Recently, local metal club Rebellion in Manchester was the venue for one of their fastest selling gigs of the year, CKY. Selling out in a little under six hours, this was technically a comeback tour for the band, as they had not properly toured the UK in eight years and the last time they played Manchester was 2005. Coming right before the release of their new album The Phoenix, this tour was a perfect opportunity for the band to re-acquaint the UK with their old material and introduce us to their new material, with the help of support band PUPPY.
PUPPY hit the stage in Rebellion to a relatively full room – unsurprising considering that they were the only supports of the night. For being a relatively unknown band, they delivered a solid performance that, whilst being low in energy, brought a stellar groove to the room. A three-piece band hailing from London, their sound is reminiscent of early Ghost, with haunting high-pitched vocals and booming, dominant bass. One of the stars of the performance was drummer Billy Howard who, in true heavy metal style, thrashed their drum kit to within an inch of its life during their half hour performance. At one point – leading to a comment from their singer Jock Norton that he was ‘playing the drums too well’, there were technical problems with the drums, however this did little to interrupt the flow of their performance. All in all, a very accomplished performance from the up and coming British metallers, and definitely a band to look out for the next few years.
Following PUPPY’s set, the excitement was high in anticipation of CKY. In the half-hour of setup in-between sets, the room filled up to full capacity and the temperature rose to an uncomfortable level – later leading to an early end to their set. The band hit the stage to applause and chants of ‘CKY!’ before diving straight into classics such as The Human Drive in Hi-Fi and Sporadic Movement from albums Volume 1 and cult classic Infiltrate Destroy Rebuild. Stage chat was generally quite limited as the band seemed to be suffering from the incredible heat in the room, leading to debates between singer and guitarist Chad Ginsburg and bassist Matt Deis on whether the room was sweaty, or the room was hot and it was just Matt that was sweaty. High points of the set were predictably the band’s most popular songs, with the room reaching hysteric levels during Shock and Terror, 96 Quite Bitter Beings and Escape From Hellview.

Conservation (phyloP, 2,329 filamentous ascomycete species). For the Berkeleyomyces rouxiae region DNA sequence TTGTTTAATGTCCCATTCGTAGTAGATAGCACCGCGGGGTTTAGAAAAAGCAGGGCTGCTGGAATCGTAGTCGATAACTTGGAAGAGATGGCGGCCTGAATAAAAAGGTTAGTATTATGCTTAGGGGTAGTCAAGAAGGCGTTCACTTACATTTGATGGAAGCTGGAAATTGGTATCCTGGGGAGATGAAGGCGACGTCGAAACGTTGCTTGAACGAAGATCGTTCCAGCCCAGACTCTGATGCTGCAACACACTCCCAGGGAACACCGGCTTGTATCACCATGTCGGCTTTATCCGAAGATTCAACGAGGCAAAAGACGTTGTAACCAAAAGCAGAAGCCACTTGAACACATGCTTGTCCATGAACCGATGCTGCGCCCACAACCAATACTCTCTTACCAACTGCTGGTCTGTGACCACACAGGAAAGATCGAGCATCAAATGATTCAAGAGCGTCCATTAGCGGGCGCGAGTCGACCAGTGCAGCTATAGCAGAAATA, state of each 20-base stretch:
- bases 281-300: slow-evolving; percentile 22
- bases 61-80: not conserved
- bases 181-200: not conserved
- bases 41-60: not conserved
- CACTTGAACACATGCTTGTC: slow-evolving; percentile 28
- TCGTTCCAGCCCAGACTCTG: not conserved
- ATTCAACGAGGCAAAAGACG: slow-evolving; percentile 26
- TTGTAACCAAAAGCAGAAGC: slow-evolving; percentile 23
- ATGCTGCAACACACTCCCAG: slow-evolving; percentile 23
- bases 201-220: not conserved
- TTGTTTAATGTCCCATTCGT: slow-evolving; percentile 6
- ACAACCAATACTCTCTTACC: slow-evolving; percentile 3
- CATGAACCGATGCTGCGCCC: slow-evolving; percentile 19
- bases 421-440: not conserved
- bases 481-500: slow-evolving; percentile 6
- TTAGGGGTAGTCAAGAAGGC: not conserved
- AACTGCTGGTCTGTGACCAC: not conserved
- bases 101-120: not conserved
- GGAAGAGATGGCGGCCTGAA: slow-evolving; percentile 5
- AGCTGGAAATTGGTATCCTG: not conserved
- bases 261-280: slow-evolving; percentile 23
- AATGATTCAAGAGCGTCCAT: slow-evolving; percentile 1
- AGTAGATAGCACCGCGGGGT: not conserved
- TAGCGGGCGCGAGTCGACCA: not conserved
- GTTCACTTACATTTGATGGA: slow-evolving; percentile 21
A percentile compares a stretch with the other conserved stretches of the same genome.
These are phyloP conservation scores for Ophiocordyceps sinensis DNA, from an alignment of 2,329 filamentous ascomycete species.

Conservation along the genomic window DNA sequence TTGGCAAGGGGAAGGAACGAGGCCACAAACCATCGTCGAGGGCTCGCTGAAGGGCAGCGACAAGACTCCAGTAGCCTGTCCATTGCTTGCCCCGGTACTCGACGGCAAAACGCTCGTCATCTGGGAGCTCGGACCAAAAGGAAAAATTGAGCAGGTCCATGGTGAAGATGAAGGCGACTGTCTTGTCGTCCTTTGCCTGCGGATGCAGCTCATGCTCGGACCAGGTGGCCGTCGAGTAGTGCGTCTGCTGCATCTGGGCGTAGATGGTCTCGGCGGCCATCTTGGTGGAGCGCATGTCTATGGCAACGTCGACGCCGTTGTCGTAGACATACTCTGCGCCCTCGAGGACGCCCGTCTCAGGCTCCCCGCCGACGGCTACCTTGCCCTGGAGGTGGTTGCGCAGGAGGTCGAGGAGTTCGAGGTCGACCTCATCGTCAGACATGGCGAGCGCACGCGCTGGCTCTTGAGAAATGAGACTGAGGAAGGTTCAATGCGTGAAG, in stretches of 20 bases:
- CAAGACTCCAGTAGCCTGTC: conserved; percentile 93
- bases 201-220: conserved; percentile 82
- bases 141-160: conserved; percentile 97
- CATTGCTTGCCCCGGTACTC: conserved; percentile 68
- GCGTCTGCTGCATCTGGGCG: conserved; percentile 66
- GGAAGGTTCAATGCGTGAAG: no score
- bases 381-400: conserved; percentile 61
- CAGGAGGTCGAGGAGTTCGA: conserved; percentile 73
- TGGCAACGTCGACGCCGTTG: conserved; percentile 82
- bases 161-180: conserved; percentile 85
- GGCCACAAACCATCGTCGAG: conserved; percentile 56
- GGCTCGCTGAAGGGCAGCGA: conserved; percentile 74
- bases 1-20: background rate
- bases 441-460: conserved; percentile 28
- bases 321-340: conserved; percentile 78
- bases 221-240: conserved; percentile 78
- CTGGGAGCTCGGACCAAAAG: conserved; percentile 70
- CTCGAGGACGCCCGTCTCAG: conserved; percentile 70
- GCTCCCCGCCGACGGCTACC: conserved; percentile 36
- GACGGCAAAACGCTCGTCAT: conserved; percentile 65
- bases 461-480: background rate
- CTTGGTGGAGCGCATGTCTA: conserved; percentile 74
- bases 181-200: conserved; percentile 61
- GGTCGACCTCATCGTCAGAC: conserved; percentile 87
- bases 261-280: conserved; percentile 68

New songs such as Days of Self-Destruction were taken with noticeably less enthusiasm from the crowd, but such a reaction is to be expected when the majority of the band’s most popular material comes from 15 years ago with a different vocalist. An hour in, the band took a break to cool down after complaints from drummer Jess Margera about the heat, which seemed to be just as bad on stage as it was in the audience. With the gig having sold out so quickly and the venue being so packed on the night, a possible criticism is that the band could have chosen a slightly bigger venue such as Gorilla or Sound Control. However, despite the sweat, Rebellion delivered an intimate, throw-back atmosphere that could only have been improved with some air-conditioning. The band hit the stage for the encore with crowd-pleaser Inhuman Creation Station and then finished on a cover of GG ALLIN’s song Bite It, You Scum. This led to disappointment in the crowd as it was evidently an early finish, but with Jess Margera’s comments that he could only do a couple more songs before he passed out, it was justified. Overall, this was an energetic return for CKY, and it showed that their classic crossover of skater punk and 90s alt-metal hasn’t been forgotten yet.